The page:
Fusion power could potentially provide future generations with a nearly limitless energy source. Fusion, the nuclear reaction that powers the Sun and the stars, is a potential source of safe, non-carbon emitting, and virtually unlimited energy. A mega project called ITER aims to harness fusion power.
Fusion, the power that drives the Sun and stars, combines light elements in the form of plasma. Plasmas are created by subjecting hydrogen atoms to extremely high temperatures, forcing electrons to separate from their atomic nuclei. The overall process takes place within a donut-shaped (“toroidal”) structure called a “tokamak.”
Working within an extensive European collaboration, Paolo Ricci at the Swiss Plasma Center, one of the world’s leading research institutes in fusion located at EPFL, and his team released a study updating a foundational principle of plasma generation. Their study has shown that the upcoming ITER tokamak can operate with twice the amount of hydrogen and, therefore, generate more fusion energy.
Creating plasma requires three things to consider: high temperature, high density of hydrogen fuel, and good confinement. One of the limitations in making plasma inside a tokamak is the amount of hydrogen fuel you can inject into it.
In 1988, fusion scientist Martin Greenwald published a famous law that correlates fuel density to the tokamak’s minor radius and the current that flows within the Tokamak. Even the ITER’s tokamak-building strategy is based on what is known as Greenwald limit.
Ricci said, “Greenwald derived the law empirically, completely from experimental data – not a tested theory, or what we’d call ‘first principles.’ Still, the limit worked pretty well for research. And, in some cases, like DEMO (ITER’s successor), this equation constitutes a big limit to their operation because it says that you cannot increase fuel density above a certain level.”
Along with fellow tokamak teams, the Swiss Plasma Center designed an experiment where they could use highly sophisticated technology to precisely control the amount of fuel injected into a tokamak. They ran massive experiments at the world’s largest tokamaks, the Joint European Torus (JET) in the UK, the ASDEX Upgrade in Germany (Max Plank Institute), and EPFL’s own TCV tokamak.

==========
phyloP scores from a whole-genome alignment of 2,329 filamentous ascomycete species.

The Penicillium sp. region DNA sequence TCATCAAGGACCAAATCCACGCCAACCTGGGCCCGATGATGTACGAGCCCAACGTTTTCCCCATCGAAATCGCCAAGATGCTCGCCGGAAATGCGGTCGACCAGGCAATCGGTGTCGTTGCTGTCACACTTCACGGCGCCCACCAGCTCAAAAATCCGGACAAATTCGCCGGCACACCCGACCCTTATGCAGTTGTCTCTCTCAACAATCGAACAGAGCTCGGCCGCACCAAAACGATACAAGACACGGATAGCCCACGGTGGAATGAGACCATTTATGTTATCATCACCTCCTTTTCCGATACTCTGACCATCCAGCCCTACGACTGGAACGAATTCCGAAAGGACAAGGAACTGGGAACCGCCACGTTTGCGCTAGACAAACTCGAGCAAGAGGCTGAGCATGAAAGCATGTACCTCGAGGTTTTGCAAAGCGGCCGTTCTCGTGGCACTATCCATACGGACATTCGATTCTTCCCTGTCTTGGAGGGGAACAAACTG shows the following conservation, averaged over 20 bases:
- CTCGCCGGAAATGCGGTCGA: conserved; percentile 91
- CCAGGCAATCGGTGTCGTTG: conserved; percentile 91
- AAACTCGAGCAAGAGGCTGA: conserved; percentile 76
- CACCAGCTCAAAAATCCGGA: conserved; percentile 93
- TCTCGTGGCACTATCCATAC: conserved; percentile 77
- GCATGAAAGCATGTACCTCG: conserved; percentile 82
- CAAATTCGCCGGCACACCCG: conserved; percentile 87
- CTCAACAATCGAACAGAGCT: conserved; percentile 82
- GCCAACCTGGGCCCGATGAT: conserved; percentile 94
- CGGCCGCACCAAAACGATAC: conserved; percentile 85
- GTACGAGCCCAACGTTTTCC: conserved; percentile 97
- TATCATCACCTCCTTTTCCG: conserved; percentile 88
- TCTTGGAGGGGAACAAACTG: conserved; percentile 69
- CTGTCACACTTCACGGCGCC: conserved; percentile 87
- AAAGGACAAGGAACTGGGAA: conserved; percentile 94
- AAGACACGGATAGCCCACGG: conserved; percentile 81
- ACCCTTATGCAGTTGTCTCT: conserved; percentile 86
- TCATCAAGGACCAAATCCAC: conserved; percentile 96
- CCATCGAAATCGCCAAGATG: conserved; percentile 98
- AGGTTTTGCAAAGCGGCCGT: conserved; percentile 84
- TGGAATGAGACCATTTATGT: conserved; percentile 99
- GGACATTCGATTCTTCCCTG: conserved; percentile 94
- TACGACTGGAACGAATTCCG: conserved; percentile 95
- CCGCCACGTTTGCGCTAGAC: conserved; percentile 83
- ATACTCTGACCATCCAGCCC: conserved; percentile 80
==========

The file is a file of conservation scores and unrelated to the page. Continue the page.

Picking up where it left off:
The EUROfusion Consortium, a European organization that coordinates fusion research in Europe, made this tremendous experimental effort possible, and EPFL currently participates in it through the Max Planck Institute for Plasma Physics in Germany.
Simultaneously, Maurizio Giacomin, a Ph.D. student in Ricci’s group, started examining the physics processes limiting tokamaks’ density. The aim was to derive a first-principles law that can correlate fuel density and tokamak size. However, part of that entailed using a computer model to perform advanced plasma simulations.
Ricci said, “The simulations exploit some of the largest computers in the world, such as those made available by CSCS, the Swiss National Supercomputing Center, and by EUROfusion. And what we found, through our simulations, was that as you add more fuel into the plasma, parts of it move from the cold outer layer of the tokamak, the boundary, back into its core because the plasma becomes more turbulent. Then, unlike an electrical copper wire, which becomes more resistant when heated, plasmas become more resistant when they cool down. So, the more fuel you put into it at the same temperature, the more parts of it cool down – and the more difficult it is for current to flow in the plasma, possibly leading to disruption.”
“This was challenging to simulate. Turbulence in a fluid is the most important open issue in classical physics. But turbulence in plasma is even more complicated because you also have electromagnetic fields.”
Finally, Ricci and his colleagues cracked the code and put “pen to paper” to derive a new equation for the tokamak fuel limit closely matches experiments. The equation credits Greenwald’s limit by being near to it while significantly updating it.
The new equation posits that the Greenwald limit can be raised almost two-fold in terms of fuel in ITER; that means that tokamaks like ITER can use almost twice the amount of fuel to produce plasmas without worries of disruptions.
Ricci said, “This is important because it shows that the density you can achieve in a tokamak increases with the power you need to run it. DEMO will operate at a much higher power than present tokamaks and ITER, which means that you can add more fuel density without limiting the output, in contrast to the Greenwald law. And that is excellent news.”
- M. Giacomin et al. First-Principles Density Limit Scaling in Tokamaks Based on Edge Turbulent Transport and Implications for ITER. Physical Review Letters 128, 185003. DOI: 10.1103/PhysRevLett.128.185003